Many support efforts like RIGHT Care, a pilot program underway in Dallas that sought to help relieve area jails that were becoming crowded with the mentally ill. Instead of police cars loaded with armed officers showing up to 911 calls, a social worker and a paramedic would accompany a single officer, hoping to resolve an incident without the need for violence or an arrest. 

Some police themselves admit other agencies, groups, and professionals require funding and support in order to provide community safety.

“We’re asking cops to do too much in this country,” Dallas Police Chief David Brown said in 2016, after five of his officers were targeted by a mass shooter. “Every societal failure, we put it off on the cops to solve. Not enough mental health funding, let the cops handle it… Here in Dallas, we got a loose dog problem; let’s have the cops chase loose dogs. Schools fail; let’s give it to the cops… That’s too much to ask. Policing was never meant to solve all those problems.”

What is the difference between “dismantling” and “defunding” the police?

Black Lives Matter co-founder Patrisse Cullors said defunding the police means spending the money that currently goes to law enforcement departments to people and services in marginalized communities.

That “means that we are reducing the ability for law enforcement to have resources that harm our communities,” Cullors said in an interview with WBUR, Boston’s public radio station. “It’s about reinvesting those dollars into Black communities, communities that have been deeply divested from.” 

As departments in Camden and Minneapolis enforce defunding, it is important to note that dismantling the police is a different construct that involves people power. In cities that choose to do it, civilians would have the ability to police their own communities, said Patrick Oliver, a retired police chief and the director of Cedarville University’s criminal justice program. “They'll use civilians instead of sworn officers to conduct investigation and do traffic enforcement, to do internal affairs investigations, to respond to calls for service that are not enforcement actions.”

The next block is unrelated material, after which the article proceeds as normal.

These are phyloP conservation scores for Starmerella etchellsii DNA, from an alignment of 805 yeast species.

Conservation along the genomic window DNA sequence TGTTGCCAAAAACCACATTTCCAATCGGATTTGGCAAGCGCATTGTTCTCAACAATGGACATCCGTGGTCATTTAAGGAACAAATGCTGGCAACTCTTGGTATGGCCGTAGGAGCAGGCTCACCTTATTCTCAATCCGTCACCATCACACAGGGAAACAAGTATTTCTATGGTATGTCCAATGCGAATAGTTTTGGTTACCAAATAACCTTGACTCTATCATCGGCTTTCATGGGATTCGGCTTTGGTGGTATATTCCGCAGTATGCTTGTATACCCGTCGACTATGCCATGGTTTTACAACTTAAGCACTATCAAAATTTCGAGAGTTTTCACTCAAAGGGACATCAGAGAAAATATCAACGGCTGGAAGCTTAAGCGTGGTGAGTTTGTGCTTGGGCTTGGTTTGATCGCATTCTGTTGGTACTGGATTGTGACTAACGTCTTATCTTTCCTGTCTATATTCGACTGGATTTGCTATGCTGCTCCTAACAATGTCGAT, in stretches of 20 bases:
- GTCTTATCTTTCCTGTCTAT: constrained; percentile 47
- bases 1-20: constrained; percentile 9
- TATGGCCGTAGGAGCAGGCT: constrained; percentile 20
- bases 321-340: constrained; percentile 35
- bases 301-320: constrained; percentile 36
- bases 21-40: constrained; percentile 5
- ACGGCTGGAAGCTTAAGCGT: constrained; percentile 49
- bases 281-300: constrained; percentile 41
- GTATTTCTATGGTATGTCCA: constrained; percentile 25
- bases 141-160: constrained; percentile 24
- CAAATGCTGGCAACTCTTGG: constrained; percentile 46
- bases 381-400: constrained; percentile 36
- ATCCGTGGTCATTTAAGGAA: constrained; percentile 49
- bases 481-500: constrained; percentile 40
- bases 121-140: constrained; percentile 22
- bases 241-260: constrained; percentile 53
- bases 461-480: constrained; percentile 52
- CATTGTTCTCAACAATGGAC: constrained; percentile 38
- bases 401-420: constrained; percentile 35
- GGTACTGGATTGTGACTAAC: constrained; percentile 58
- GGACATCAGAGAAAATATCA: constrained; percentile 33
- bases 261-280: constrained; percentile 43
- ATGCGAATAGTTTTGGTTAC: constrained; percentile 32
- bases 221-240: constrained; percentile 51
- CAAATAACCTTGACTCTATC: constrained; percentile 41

What actionable steps have already been taken?

On June 7, nine members of the Minneapolis City Council pledged to dismantle the city’s police department, calling it irreparably broken. Though their pledges were not an official vote, the number of council members in support constituted a veto-proof majority, all but ensuring the agency that employed the ex-officer who killed Floyd would be disbanded should the measure enter City Hall.

Minneapolis is looking to cut $200 million from its $1.3 billion annual budget, according to City Council President Lisa Bender. The police budget in 2020 was $189 million. Bender has said she hopes to move money to other areas of the city that are in need.

Why can’t Joe Biden and Donald Trump afford to ignore this issue?

Calls to defund the police began to take on presidential political implications almost as soon as the chants emerged from protesters’ mouths. 

President Donald Trump quickly jumped to the police’s defense and has stayed on the offensive, tweeting on June 11, “The Radical Left Democrats: First they try to take away your guns. Then they try to take away your police!” A recent ABC News/Ipsos poll found that just one in three (34%) support the movement to "defund the police," while 39% support reducing the budget by shifting to programs related to mental health, housing, and education. Trump has sought to paint anyone who talks of defunding or redirecting any funds as a crazed liberal, and has announced his own plans for police reform.

“We’re working to finalize an executive order that will encourage police departments nationwide to meet the most current professional standards for the use of force, including tactics for de-escalation,” Trump said at a roundtable with law enforcement in Dallas, according to Politico. “Also, we’ll encourage pilot programs that allow social workers to join certain law enforcement officers so that they work together.”